Porting Contiki To The TI MSP430 Launchpad

For many years Contiki has been one of the main choices when it came to choosing an IPv6 over Low power Wireless Personal Area Networks stack (aka 6LoWPAN). It is developed by a world-wide team of developers with contributions from Atmel, Cisco, ETH, etc… and is open source. As most platforms to which Contiki has been ported are quite expensive, [Marcus] decided to bring the operating system to the TI Launchpad. For our readers that don’t know, the latter is based on a msp430g2452/2553 microcontroller, which only have 256/512 bytes of RAM and 16kB of ROM. As a side note, Contiki typically requires 10k RAM and 30k ROM.

[Marcus] therefore had to remove several features from Contiki: queue-buffering, energy estimation and regrettably uIP. His test setup (shown above) uses the TI CC2500 radio that can be found for less than $2 on Aliexpress, for which he wrote radio drivers from scratch. He also coded his own radio duty-cicling layer, as the one included in Contiki was too big.

16 thoughts on “Porting Contiki To The TI MSP430 Launchpad

  1. The new MSP430F5529 launchpad is much better suited for running Contiki. Thingsquare seems to be partnering with TI, so if Contiki is what you want, then it seems like an easy decision to go with the larger F5 launchpad.

    1. Yeah, goes without saying that larger mcus are better suited if you want large applications, lots of drivers and features etc. The rationale for this port is that you can leverage Contiki with all the benefits it reaps, even on this small mcu. Now, you get a familiar API for timers and sensors etc, code reusability between platforms, no need to copy/paste ADC drivers for the hundreth time etc. Just use the stuff we are used to in Contiki – etimer_set(…), leds_on(LEDS_RED), unicast_send(…) etc.

      1. All the benefits except uIP and RPL/15.4, which seem like the most compelling reasons to use Contiki. There are many, many MCU OSes, so the OS-level features of Contiki are not unique anymore.

        1. Well, yeah, having IPv6, RPL etc on it was never the intention. If you buy a Vespa you are likely happy that you can move faster than on foot, but you would probably realize from the onset that it’s not a proper choice for the Silverstone circuit (F1), right? And the property of moving faster than on foot is not unique to Vespa but still makes the beautiful little moped a useful tool ;)

          We do have the Rime stack in this port though, with unicast and broadcast (and thus all other communication primitives, like network flood), addressing, etc. Just no rimestats, they are gone.

  2. Could it be ported to a TI-99/4A? Those had only 256 bytes of RAM directly accessible by the CPU, plus the spacious 16K of VDP RAM, and another 32K (if the expansion was added) RAM accessible by Extended BASIC and assembly/machine code programs.

      1. The TI-99 doesn’t need drivers. They’re built into the peripherals and called Device Service Routines or DSRs. Plug in a device and its functions are made available as new system calls in a specific memory space. For example, the system in the console knows nothing about disk controllers. Plug in a disk controller and its commands for saving, loading and everything else it does are available. Same deal with the Speech Synthesizer.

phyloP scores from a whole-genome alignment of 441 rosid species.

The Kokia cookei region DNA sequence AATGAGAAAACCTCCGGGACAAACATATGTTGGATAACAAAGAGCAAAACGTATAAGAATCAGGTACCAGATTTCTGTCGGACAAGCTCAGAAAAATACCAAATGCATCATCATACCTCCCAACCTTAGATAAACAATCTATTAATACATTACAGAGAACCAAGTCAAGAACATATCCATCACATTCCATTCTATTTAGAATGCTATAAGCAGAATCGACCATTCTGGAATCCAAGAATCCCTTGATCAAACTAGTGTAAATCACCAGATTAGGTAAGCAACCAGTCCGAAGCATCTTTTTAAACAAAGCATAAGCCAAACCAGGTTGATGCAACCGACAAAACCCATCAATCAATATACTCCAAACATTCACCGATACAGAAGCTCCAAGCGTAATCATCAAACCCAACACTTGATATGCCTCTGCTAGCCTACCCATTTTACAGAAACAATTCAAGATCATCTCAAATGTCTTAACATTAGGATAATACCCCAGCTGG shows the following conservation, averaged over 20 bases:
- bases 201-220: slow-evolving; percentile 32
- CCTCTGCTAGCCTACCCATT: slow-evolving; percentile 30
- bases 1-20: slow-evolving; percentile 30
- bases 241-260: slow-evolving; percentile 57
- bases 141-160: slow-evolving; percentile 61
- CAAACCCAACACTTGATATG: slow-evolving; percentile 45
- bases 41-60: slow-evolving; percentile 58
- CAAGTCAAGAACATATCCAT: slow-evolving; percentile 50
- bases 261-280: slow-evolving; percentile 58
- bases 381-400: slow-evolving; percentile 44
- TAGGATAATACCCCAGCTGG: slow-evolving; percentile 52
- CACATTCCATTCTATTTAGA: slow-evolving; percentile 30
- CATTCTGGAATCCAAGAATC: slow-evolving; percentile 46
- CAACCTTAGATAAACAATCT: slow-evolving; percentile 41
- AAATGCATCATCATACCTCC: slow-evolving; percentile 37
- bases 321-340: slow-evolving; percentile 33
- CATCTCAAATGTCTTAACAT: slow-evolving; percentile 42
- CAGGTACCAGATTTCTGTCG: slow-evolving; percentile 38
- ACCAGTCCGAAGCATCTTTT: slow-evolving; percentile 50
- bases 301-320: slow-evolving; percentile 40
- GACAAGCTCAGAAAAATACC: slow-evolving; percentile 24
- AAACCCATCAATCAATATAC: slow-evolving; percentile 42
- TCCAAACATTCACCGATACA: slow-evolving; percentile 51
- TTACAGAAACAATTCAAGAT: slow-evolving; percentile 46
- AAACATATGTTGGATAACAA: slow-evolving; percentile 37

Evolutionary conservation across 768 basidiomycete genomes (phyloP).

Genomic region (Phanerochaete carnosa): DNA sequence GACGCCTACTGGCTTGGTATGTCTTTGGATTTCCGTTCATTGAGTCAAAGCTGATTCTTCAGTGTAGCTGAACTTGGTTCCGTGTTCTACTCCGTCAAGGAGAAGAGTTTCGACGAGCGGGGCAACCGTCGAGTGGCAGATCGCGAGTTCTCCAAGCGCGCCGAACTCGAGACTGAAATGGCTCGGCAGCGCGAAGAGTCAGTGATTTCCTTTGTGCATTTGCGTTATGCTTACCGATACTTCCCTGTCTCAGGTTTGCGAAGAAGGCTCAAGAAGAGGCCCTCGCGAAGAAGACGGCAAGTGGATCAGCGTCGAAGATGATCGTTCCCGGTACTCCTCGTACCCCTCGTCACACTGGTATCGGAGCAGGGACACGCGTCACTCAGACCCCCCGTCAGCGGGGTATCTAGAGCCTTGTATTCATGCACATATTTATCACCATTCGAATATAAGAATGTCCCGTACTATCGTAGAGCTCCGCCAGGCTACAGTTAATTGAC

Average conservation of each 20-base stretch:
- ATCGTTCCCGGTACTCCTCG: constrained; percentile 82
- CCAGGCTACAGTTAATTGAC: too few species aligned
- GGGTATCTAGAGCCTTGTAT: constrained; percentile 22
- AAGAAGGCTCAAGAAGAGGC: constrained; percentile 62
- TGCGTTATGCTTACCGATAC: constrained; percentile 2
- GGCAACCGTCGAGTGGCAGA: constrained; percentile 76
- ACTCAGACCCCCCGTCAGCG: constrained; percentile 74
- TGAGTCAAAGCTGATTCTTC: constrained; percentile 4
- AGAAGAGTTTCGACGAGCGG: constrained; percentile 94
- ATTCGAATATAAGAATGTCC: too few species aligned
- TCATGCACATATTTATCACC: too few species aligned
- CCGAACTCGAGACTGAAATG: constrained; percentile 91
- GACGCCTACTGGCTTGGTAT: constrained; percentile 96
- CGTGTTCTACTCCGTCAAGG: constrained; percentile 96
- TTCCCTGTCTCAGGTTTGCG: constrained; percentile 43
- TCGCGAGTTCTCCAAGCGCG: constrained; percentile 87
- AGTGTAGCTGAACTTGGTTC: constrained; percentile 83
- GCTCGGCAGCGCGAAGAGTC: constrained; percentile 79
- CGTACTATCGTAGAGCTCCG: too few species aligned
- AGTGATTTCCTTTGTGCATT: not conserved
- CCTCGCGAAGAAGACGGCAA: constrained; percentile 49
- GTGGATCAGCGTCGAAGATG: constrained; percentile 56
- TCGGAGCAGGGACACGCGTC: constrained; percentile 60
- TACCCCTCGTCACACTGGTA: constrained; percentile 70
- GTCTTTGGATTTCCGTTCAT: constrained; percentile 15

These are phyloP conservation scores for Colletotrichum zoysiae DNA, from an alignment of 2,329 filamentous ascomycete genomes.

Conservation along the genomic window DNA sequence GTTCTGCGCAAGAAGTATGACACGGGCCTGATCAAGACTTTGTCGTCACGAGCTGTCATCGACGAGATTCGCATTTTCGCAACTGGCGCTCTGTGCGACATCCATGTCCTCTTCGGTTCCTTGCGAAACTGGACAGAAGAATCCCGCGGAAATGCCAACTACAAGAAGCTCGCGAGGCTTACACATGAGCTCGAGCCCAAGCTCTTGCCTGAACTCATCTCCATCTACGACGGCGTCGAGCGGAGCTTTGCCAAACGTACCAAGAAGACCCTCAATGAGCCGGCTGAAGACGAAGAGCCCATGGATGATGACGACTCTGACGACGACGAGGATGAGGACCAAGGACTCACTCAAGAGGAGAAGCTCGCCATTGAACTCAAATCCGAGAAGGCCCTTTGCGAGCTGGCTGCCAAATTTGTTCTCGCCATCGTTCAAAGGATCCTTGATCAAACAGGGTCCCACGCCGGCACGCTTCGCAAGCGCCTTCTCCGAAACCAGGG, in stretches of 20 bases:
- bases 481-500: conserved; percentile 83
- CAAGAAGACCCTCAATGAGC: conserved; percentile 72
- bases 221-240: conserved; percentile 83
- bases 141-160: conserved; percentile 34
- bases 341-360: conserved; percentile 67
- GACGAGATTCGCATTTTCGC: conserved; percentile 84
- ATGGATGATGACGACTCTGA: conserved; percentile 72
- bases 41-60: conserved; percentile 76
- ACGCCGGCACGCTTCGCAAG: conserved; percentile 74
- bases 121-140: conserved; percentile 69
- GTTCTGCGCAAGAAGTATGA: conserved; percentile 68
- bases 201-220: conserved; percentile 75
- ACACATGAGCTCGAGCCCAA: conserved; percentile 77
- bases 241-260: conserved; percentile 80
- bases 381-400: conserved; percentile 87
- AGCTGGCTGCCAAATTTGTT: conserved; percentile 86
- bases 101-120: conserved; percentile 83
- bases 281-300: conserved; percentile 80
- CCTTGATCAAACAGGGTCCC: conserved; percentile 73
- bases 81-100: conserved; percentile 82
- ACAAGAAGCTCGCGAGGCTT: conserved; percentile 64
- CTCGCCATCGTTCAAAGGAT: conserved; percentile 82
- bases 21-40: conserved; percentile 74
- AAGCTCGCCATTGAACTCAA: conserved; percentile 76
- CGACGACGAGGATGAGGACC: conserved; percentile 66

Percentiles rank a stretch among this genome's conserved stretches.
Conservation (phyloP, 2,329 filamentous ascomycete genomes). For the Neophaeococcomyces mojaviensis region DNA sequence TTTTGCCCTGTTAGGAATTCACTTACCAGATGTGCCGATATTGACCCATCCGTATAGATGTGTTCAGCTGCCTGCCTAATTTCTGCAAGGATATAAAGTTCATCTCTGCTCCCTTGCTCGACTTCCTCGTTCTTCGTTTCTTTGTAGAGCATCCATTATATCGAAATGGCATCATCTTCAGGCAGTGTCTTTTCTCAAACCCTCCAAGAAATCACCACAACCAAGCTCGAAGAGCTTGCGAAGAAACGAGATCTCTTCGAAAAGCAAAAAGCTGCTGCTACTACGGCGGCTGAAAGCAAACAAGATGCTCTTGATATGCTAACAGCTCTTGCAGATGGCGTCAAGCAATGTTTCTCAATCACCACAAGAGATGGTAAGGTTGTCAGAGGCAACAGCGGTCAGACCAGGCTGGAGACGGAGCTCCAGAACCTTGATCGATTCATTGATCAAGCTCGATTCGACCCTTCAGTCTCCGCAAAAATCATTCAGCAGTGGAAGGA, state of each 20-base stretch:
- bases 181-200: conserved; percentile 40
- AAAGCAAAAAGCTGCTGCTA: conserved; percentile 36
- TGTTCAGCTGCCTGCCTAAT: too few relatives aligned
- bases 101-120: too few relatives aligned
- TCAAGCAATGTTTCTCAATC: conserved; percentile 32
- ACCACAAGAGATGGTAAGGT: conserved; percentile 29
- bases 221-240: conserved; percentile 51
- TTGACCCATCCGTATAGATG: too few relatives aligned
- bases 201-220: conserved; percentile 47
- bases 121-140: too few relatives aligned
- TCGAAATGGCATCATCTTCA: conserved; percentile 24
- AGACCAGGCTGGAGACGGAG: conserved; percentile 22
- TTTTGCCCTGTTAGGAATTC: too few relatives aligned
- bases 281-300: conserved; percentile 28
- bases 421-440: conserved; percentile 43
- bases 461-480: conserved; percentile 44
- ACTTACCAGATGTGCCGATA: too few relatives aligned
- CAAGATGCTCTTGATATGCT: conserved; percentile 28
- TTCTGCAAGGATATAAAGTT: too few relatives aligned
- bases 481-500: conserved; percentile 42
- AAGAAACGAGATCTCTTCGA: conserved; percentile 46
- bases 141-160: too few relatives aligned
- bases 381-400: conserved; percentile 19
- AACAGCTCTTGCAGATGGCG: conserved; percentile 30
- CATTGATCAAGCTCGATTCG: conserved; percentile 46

For example BASIC and Extended BASIC don’t have built in code for the speech synth, but with it plugged in the SAY call is available and from the command line or in a program CALL SAY can be used. Unplug the speech and trying CALL SAY returns an error because there’s nothing to CALL.

        There are of course ways to access this via assembly language, usually with extra features and functions not available to BASIC. Programs can be hard coded to only use certain hardware, which has resulted in them being unable to use other peripherals. TI was the worst at that, with some cartridges only able to print to TI’s own printers.

        All the peripherals TI made are very well documented, so are most of the 3rd party ones, and new ones have been made that nobody was even close to dreaming up over 30 years ago.

        Such a system would be much less expensive to implement now, put a flash chip on every device, with Windows, Mac and Linux drivers on it and a standard way to automatically copy them to the host and install, or it could be done like TI did where the driver runs from the chip on the device so if it’s removed there’s no trace it was ever connected.

        But instead we got things like how USB works with the host having to have support built in for multiple device classes and even with XP and later some devices (especially printers) still need many megabytes of software installed just for them.

        Instead of IBM and Microsoft copying Apple, and Apple copying them, they both should have copied Texas Instruments’ best concept.

    1. There are plenty, but Aliexpress search is pretty crappy. You need the proper keywords. Search for “cc2500 module”. I get eg one with 10 modules for 1.83$ each, including shipping. Don’t know what you mean with ‘shipping hoax’, low cost and high shipping?

      The reason these are so cheap is likely due to them being used in the Rock band/sing star/sth -controllers or guitar.

      1. “Don’t know what you mean with ‘shipping hoax’, low cost and high shipping?”

        i don’t know if ‘ast’ just made that term up or if it’s a common one that you and I are the last two peopl on Earth not to know but I like it and I will use it now. Thanks ast!

  3. How about naming the guy who created Contiki (Adam Dunkels, fwiw) and/or his institute at that time (SICS, Sweden) instead of listing three somewhat involved companies? A bit more credit where credit is due, please.

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